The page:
“One of the most dangerous plots ever instigated for the overthrow of this Government has its headquarters in Hollywood.” The year was 1945. The speaker was Rep. John E. Rankin (D-Mississippi). The forum was the House Un-American Activities Committee.
Rankin was a racist, a bigot, and an overall nasty fellow. On this, however, he was absolutely right. The only problem is that he was 70 years too early.
Of course, he was somewhat right when he spoke the words, too. Ronald Reagan was head of the Screen Actors Guild from 1947-1952, and again in 1959-1960. During that time, he watched as Communist revolutionaries infiltrated the unions, attempting to shut down the studios and turn the instruments of culture toward anti-American ideologies. They remained a vocal minority inside Hollywood, but a dangerous one.
Now, the threat is much greater. The threat remains Communist. It is no longer Russian, and it is no longer internal. The threat comes from abroad, and it comes in the form of cash.
The dirty little secret within Hollywood for the last decade has been the industry’s reliance on Chinese cash. The Chinese movie audience is the fastest growing audience in the world; Fox, Warner, Sony and Disney have developed local programming for the Chinese market. James Cameron’s Avatar — which, as an environmentalist critique of first world imperialism, you would figure the Chinese would love — earned over $200 million in country. 2012 and Transformers 2 also blew the doors off the box office in China. During 2010, move than 1,000 movie theaters opened.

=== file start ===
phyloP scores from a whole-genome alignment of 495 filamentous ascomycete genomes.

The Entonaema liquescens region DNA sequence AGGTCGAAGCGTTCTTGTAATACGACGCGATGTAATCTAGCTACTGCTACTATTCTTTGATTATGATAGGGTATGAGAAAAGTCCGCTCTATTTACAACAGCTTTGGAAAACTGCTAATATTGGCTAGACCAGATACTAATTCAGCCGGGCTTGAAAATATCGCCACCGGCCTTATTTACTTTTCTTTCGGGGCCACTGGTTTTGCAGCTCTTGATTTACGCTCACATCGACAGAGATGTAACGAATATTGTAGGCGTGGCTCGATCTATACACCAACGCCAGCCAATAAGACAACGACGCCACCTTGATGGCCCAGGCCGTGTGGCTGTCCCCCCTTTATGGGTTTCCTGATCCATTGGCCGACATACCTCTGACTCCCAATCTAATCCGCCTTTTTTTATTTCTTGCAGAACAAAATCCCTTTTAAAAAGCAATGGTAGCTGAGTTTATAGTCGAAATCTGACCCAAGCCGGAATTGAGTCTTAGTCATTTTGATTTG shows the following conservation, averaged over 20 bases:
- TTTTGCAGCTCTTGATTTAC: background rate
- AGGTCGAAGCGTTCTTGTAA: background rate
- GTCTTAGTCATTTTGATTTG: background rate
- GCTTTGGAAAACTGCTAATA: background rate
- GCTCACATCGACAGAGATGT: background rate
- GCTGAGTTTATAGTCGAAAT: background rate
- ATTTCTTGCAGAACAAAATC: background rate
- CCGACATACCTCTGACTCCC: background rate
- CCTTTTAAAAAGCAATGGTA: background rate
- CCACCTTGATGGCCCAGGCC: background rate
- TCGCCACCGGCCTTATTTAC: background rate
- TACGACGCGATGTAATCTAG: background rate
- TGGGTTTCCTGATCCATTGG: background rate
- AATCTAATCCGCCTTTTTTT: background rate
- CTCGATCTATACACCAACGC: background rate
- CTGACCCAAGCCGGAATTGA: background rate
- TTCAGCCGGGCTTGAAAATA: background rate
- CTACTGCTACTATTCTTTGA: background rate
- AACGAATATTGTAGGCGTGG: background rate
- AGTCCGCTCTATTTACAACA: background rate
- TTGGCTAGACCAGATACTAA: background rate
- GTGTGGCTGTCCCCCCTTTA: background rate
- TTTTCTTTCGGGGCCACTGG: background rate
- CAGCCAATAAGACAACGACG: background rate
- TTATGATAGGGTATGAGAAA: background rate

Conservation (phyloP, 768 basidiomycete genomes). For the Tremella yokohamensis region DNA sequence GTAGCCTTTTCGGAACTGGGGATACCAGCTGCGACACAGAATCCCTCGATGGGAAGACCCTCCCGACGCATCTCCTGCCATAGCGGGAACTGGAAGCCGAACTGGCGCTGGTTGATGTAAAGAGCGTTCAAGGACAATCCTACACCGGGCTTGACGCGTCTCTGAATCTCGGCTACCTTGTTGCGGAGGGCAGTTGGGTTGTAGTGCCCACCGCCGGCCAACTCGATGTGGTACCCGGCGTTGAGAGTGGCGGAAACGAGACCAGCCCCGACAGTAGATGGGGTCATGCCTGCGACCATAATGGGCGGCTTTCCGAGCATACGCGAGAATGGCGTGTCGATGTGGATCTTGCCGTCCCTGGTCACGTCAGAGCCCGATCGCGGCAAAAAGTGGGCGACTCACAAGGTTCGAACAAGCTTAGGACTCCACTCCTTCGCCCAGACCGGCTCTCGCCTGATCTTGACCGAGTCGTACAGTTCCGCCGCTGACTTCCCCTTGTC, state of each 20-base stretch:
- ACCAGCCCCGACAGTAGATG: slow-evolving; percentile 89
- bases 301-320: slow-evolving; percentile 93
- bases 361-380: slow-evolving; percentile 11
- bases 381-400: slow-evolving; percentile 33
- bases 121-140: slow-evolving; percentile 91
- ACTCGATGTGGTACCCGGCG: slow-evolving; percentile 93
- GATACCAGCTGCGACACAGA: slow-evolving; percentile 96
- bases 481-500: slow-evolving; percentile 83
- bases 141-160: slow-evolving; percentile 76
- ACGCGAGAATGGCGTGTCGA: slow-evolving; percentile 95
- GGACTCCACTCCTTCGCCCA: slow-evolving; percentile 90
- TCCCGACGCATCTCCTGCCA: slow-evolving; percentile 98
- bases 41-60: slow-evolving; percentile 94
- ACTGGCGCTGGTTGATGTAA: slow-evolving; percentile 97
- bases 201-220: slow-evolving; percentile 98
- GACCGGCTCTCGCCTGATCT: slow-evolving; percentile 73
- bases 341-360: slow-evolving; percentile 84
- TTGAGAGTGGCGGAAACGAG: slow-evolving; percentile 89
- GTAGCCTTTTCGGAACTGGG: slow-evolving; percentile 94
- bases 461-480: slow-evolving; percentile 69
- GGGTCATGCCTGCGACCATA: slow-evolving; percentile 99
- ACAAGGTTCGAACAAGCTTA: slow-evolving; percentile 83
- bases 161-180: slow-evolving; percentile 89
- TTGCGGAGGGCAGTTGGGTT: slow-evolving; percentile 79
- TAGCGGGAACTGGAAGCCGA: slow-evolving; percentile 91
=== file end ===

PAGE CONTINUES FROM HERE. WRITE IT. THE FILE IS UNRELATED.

During the 1990s, European markets traditionally provided the extra boost for American box office offerings. Frequently, movies with large budgets would be released to certain loss in the United States with the knowledge that the European audiences would fill in the gap, or that the movie could be licensed to different countries at premiums that would fix the balance sheet. As more and more movies began to take advantage of foreign markets, however, the market was saturated. New sources of cash had to be found.
Hollywood, like Washington, D.C., looked East.
In December, Legendary Pictures, producers of Batman Begins, Superman Returns, 300, The Dark Knight, Watchmen, The Town, and the recently-released Sucker Punch, among others, sold 3.3% of its equity to Hong Kong’s Orange Sky Golden Harvest Entertainment. The press release from Legendary explained, “The transaction is party of an effort to explore broader partnership opportunities in China and beyond …” That’s just one case in point. I’ve personally looked at proposals from multiple companies looking to raise significant cash – in the hundreds of millions of dollars – from the Chinese government. Also in December, China Daily reported that increasing numbers of Chinese companies are looking to coopt Hollywood talent, “speeding up their internationalization and strengthening ties with their peers across the Pacific through direct investment in Hollywood, as the dream factor has seen financing from its home market drying up in recent years.”